} is an error term.^{6} In addition, the budget shares are not independent of each other. A positive shock in the budget share “food”, for example, results in higher expenses on “food” which leads to smaller expenses in at least one other budget share. The error terms across equations are correlated. The model is an equation system with dependent variables censored by latent variables.

Estimating a censored system of equations is no easy task. Until 1999, the popular Heien and Wessells (
1990
) two‐step estimation procedure was considered the standard approach. Yet, Shonkwiler and Yen (
1999
) (henceforth SY) point out an inconsistency and show that this estimator performs poorly in Monte Carlo simulations. They hence suggest an alternative, consistent two‐step estimator which has found wide applicability in empirical work as it has a solid theoretical foundation and is easy to implement. In the first step, the probability of participation in each expenditure category is estimated using a probit regression. The results are then used in the second step, to weight the expenditure equations in the system, and to construct a selection term. Despite its popularity, this method has been criticized, since it relies on the assumption that the residuals follow a normal distribution, and are homoscedastic in the participation equation. Any violation of the assumptions will result in biased and inconsistent estimation results. Sam and Zheng (
2010
) (henceforth SZ) hence propose a two‐step estimator similar in spirit to SY that uses Klein and Spady (
1993
) (hereafter denoted by KS) semiparametric single‐index model instead of a probit regression in the first step. The semiparametric KS estimator makes no distributional assumptions, but it assumes a linear index function to avoid the curse of dimensionality. Being asymptotically efficient in the sense that it attains the semiparametric efficiency bound, it is the most efficient two‐step estimator compared to other semiparametric estimators. Moreover, KS perform Monte Carlo simulations which indicate that their estimator is considerably more accurate than a probit estimation when the errors are not normally distributed. In contrast, the efficiency losses are modest when the error distribution is standard normal.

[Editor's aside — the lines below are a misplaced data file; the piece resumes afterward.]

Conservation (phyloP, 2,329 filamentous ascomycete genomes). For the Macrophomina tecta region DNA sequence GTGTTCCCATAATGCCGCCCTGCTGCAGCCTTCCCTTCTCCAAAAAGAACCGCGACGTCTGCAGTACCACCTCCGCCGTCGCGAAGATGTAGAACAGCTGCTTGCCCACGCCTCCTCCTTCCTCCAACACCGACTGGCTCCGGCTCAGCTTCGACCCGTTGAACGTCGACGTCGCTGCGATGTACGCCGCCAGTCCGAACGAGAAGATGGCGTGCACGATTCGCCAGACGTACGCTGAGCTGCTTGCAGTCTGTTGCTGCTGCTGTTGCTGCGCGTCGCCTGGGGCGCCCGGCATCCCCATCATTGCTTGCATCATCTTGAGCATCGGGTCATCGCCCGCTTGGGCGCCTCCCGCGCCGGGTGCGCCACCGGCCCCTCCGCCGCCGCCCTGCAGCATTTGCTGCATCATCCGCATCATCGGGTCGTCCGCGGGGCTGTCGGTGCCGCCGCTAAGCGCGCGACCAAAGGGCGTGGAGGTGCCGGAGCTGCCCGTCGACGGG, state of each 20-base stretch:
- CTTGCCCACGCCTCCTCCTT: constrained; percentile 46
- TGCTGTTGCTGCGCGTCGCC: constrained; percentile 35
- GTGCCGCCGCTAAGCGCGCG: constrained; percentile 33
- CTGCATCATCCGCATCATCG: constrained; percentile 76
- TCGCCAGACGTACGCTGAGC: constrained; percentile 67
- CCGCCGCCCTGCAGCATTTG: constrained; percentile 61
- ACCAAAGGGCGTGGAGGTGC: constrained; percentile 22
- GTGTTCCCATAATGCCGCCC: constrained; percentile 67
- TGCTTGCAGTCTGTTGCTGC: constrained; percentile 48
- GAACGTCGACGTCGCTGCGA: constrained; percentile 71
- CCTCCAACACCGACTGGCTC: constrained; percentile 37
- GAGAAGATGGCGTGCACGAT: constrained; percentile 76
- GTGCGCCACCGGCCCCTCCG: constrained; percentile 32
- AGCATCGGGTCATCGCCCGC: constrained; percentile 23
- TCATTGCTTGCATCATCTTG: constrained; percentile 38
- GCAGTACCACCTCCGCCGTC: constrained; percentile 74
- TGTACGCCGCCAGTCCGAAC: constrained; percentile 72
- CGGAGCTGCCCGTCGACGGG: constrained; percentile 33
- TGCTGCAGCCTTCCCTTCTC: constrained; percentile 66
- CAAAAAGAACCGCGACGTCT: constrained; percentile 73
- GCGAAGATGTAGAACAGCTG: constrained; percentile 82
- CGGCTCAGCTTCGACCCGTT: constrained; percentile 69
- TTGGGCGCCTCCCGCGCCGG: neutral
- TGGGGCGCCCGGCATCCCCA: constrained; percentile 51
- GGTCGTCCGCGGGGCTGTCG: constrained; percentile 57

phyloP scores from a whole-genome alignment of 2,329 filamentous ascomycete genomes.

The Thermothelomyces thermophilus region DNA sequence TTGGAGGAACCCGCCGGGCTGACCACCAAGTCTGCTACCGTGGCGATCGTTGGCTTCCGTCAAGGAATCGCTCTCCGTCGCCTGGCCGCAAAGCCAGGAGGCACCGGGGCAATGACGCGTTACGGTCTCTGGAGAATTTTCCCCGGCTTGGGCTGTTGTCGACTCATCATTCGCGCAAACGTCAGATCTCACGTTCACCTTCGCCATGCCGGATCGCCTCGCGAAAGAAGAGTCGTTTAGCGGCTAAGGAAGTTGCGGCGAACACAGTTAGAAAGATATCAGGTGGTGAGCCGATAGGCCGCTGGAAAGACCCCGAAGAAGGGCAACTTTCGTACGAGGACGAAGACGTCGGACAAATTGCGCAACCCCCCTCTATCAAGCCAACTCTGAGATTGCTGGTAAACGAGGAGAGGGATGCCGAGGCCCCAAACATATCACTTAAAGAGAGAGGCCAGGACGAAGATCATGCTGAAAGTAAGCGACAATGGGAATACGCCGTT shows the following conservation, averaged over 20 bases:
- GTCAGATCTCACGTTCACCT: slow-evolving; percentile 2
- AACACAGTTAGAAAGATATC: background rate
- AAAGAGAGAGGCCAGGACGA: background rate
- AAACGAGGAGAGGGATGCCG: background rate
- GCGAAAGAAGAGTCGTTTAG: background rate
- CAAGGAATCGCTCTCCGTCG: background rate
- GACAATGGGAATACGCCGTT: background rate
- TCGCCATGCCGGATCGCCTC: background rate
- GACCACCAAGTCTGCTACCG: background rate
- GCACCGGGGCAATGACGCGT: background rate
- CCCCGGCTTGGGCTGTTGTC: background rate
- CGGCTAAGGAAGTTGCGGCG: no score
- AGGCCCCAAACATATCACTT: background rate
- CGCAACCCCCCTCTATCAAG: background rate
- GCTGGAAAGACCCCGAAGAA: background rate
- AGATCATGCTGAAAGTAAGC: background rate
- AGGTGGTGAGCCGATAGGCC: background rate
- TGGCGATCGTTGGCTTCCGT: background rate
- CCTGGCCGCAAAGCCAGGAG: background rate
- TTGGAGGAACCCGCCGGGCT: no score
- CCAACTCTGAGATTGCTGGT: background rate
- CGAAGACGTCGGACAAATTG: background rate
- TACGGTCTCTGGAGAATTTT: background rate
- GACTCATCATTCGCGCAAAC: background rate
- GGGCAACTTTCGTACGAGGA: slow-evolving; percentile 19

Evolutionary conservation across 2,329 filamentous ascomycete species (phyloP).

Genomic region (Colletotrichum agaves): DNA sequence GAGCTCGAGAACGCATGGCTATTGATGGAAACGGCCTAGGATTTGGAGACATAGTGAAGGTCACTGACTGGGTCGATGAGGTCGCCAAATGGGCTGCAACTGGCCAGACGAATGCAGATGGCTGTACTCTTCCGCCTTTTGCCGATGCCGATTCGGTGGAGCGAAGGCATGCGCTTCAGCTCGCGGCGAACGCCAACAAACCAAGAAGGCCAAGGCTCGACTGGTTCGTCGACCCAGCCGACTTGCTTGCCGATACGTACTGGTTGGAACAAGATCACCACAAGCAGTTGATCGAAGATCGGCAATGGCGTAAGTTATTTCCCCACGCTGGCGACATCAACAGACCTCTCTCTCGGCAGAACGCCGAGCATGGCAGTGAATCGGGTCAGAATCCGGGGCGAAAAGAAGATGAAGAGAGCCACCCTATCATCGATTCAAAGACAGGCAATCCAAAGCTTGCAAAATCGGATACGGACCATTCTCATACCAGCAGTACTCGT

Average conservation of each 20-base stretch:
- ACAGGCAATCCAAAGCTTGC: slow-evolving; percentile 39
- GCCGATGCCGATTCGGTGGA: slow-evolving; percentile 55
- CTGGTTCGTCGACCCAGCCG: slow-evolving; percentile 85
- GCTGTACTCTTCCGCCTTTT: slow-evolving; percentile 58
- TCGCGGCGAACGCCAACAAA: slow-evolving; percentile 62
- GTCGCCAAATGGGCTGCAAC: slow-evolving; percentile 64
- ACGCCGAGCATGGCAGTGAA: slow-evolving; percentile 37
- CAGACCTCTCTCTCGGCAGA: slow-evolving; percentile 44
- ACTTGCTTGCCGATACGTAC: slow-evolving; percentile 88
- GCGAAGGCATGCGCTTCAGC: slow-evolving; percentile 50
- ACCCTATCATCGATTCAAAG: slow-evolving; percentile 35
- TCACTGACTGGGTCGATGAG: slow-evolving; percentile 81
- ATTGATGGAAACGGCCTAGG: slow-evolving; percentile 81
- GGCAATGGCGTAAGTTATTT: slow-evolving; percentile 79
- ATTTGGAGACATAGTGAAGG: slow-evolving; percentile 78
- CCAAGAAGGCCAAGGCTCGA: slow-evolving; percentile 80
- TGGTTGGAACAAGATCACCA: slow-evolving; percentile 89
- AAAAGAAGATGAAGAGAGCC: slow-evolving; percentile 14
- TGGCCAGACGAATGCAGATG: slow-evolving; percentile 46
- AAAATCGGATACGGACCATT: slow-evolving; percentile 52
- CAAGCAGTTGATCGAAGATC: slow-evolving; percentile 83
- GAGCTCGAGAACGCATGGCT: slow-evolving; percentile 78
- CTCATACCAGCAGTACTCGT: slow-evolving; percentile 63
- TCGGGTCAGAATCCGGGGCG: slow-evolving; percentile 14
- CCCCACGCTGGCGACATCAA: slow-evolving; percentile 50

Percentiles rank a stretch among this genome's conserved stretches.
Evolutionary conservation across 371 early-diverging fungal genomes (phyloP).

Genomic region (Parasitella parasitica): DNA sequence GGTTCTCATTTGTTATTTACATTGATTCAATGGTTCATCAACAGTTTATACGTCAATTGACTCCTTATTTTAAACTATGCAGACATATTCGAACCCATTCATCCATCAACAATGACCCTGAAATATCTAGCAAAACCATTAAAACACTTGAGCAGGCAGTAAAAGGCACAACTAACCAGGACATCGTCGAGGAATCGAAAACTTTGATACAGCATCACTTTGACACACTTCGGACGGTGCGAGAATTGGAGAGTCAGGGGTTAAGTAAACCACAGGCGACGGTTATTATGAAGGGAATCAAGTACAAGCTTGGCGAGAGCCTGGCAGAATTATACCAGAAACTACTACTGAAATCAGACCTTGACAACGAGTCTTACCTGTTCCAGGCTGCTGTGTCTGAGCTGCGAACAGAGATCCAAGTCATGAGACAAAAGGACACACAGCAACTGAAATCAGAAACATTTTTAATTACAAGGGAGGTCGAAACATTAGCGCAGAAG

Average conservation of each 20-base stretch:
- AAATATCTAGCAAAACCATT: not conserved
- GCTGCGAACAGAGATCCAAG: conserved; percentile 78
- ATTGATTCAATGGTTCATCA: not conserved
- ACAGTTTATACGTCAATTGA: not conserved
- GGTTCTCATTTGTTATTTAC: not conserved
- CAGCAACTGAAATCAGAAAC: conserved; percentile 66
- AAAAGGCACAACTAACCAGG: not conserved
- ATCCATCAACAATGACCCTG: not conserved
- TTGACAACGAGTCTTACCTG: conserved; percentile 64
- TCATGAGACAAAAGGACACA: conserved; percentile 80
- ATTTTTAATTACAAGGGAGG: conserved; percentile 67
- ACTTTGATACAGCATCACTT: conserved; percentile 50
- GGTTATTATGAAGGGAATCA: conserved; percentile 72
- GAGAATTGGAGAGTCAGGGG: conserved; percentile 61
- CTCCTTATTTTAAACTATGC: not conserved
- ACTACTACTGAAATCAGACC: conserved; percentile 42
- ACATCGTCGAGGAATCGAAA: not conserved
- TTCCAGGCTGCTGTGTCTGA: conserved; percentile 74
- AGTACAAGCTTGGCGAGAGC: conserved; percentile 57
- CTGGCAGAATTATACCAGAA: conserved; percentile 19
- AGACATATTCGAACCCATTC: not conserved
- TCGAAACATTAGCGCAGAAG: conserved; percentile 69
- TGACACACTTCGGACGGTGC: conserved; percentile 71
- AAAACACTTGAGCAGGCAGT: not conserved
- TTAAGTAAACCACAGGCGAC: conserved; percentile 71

Both methods start with an estimation of the participation equations:

P({w}_{\mathit{ij}}^{\ast}=1|{Z}_{j})={F}_{i}({\gamma}_{i}{Z}_{j}).

(4)

Whereas the probit model assumes *F*
_{
i
}(·)
being the normal cumulative distribution function (cdf), the semiparametric method estimates the coefficients {\widehat{\gamma}}_{i} and the unknown continuous distribution function {\widehat{F}}_{i}(\xb7).^{7} The estimate of *γ*
_{
i
}
is obtained by maximizing the quasi‐loglikelihood function:

l\left({\gamma}_{i}\right)=\sum _{n=1}^{N}\left({w}_{\mathit{ij}}^{\ast}\mathit{log}\left({\widehat{F}}_{i}\right({\gamma}_{i}{Z}_{j}\left)\right)+(1-{w}_{\mathit{ij}}^{\ast})\mathit{log}(1-{\widehat{F}}_{i}({\gamma}_{i}{Z}_{j}\left)\right)\right).

(5)

In the second step, the following system of equations is estimated:

{w}_{\mathit{ij}}=\widehat{F}\left({\widehat{\gamma}}_{i}{Z}_{j}\right)\left(\right.{\mu}_{i}{X}_{j}+{\lambda}_{i}\left({\widehat{\gamma}}_{i}{Z}_{j}\right)\left)\right.+{\u03f5}_{\mathit{ij}},

(6)

where all variables are defined as before, and *λ*
_{
i
}(·)
is a selection control function. If the error term is normally distributed (SY), *λ*
_{
i
}(·) is simply the Heckman (
1979
) control term {\theta}_{i}\frac{\varphi \left({\widehat{\gamma}}_{i}{Z}_{j}\right)}{\Phi \left({\widehat{\gamma}}_{i}{Z}_{j}\right)}, where *Φ*(·) denotes the cdf, *ϕ*(·)
is the normal probability density function (pdf), and *θ*
_{
i
} are coefficients to be estimated.

Applying the SZ method, *λ*
_{
i
}(·)
is unknown because the distribution of the error terms is not specified. To estimate the control term, Newey (
1999
) approximates *λ*
_{
i
}(·)
with a power series expansion of the transformed index {\tau}_{\mathit{ij}}=f\left({\widehat{\gamma}}_{i}{Z}_{j}\right). That is

{\lambda}_{i}(\xb7)=\sum _{k=1}^{K}{\theta}_{\mathit{ik}}{\tau}_{\mathit{ij}}^{k-1}=(1,{\theta}_{i2}{\tau}_{\mathit{ij}},{\theta}_{i3}{\tau}_{\mathit{ij}}^{2},\dots ,{\theta}_{\mathit{iK}}{\tau}_{\mathit{ij}}^{K-1}),

(7)

where the first term cannot be identified separately from the constant term. Here, the order *K* is chosen such as to minimize the mean squared error for each equation.

We use a power series of inverse Mill’s ratio of the normalized estimated index.^{8} The semiparamteric estimator imposes a scale and location normalization for identification. To reverse it, we use the constant and slope coefficients, *Π*
_{0} and *Π*
_{1}, respectively, that we obtain from a probit estimation of {w}_{\mathit{ij}}^{\ast} on the index \left({\widehat{\gamma}}_{i}{Z}_{j}\right). The inverse Mill’s ratio of the normalized estimated index is then: